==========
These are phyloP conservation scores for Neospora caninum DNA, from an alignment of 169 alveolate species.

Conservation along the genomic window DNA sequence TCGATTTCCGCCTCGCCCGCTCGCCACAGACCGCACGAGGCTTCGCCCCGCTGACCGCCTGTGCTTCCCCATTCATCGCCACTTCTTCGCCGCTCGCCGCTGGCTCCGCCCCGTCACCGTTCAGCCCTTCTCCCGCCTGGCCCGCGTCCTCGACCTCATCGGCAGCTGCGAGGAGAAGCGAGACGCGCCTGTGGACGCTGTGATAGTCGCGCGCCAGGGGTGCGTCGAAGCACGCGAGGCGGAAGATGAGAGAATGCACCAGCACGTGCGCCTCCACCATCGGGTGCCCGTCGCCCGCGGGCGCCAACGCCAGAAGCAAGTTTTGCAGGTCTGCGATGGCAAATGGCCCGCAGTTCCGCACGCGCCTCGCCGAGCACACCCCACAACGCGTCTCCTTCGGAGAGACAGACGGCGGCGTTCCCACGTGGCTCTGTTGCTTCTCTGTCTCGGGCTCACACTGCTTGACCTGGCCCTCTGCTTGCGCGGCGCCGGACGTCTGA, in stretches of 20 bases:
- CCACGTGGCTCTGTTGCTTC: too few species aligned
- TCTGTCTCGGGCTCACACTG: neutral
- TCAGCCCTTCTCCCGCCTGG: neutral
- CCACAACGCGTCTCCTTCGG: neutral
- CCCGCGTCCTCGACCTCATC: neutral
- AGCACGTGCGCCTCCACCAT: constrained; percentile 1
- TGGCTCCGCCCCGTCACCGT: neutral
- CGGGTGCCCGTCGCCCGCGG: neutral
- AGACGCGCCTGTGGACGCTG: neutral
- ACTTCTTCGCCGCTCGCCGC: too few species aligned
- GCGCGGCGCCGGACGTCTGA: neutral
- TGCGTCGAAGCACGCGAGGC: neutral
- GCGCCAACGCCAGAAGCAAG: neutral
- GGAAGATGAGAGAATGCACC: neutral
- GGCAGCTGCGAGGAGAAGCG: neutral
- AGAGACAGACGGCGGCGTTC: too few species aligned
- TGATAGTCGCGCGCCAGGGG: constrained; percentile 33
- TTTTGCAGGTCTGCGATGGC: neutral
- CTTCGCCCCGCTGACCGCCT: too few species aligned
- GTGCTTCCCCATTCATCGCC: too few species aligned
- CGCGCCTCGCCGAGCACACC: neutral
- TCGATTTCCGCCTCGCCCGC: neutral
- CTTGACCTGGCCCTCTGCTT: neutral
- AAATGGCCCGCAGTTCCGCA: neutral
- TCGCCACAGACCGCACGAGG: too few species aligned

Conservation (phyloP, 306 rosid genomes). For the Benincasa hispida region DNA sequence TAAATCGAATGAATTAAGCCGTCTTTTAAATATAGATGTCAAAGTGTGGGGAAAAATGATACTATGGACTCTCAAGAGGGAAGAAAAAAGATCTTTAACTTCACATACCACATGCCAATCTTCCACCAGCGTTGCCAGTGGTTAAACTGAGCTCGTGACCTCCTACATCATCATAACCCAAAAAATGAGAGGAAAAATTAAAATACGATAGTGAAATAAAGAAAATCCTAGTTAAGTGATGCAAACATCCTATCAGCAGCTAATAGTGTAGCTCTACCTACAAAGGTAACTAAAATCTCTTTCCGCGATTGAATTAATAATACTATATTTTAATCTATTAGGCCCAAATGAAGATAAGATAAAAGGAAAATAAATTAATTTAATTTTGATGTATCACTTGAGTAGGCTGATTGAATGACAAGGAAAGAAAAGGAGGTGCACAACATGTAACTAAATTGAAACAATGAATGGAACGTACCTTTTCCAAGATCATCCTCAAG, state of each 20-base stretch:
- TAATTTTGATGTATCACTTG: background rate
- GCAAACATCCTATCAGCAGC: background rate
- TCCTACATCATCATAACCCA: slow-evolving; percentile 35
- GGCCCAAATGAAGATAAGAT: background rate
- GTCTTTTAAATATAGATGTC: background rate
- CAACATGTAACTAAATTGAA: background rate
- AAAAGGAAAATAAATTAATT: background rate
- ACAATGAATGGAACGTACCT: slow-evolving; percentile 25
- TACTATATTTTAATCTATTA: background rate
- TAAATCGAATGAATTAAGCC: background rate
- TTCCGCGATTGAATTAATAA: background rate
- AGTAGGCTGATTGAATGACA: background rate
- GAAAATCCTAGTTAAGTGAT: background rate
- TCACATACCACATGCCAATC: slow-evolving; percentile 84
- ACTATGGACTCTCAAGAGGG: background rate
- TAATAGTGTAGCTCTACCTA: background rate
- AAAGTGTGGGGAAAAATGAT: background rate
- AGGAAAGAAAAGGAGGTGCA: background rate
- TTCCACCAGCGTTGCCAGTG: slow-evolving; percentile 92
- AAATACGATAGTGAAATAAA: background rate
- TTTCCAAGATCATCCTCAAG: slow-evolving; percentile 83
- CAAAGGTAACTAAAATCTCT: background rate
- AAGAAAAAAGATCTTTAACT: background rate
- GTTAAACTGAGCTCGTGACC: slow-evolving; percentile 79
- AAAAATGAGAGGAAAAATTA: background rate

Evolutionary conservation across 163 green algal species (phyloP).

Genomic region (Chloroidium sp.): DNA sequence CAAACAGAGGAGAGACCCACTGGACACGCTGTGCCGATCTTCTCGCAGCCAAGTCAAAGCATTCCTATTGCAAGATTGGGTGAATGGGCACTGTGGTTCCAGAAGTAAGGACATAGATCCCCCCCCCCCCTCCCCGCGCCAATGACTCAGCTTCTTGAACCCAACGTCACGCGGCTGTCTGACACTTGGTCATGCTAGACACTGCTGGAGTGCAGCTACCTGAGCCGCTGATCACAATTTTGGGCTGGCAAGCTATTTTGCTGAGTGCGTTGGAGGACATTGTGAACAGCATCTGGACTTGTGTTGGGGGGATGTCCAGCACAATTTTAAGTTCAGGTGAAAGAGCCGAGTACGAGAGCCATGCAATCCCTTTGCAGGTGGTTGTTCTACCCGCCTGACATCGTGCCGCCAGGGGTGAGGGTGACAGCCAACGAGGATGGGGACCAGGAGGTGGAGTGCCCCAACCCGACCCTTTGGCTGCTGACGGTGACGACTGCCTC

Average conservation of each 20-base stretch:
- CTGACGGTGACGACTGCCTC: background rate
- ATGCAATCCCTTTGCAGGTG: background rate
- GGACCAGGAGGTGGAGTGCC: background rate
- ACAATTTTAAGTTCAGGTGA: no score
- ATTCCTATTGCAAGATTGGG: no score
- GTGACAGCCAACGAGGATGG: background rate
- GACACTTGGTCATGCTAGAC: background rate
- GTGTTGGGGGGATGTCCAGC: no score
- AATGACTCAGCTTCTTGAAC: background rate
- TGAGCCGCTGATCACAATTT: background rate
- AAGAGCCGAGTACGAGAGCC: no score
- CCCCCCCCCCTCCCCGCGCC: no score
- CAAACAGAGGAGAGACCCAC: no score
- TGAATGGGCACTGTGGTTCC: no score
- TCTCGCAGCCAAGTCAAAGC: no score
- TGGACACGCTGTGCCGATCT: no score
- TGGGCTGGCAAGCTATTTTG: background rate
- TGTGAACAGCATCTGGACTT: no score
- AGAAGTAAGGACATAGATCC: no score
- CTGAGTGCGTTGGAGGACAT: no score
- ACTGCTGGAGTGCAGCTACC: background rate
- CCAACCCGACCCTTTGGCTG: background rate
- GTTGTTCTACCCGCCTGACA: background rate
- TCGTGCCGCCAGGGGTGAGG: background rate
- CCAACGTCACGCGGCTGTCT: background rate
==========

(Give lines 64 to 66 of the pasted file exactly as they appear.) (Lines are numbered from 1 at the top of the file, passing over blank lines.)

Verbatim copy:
- GTGTTGGGGGGATGTCCAGC: no score
- AATGACTCAGCTTCTTGAAC: background rate
- TGAGCCGCTGATCACAATTT: background rate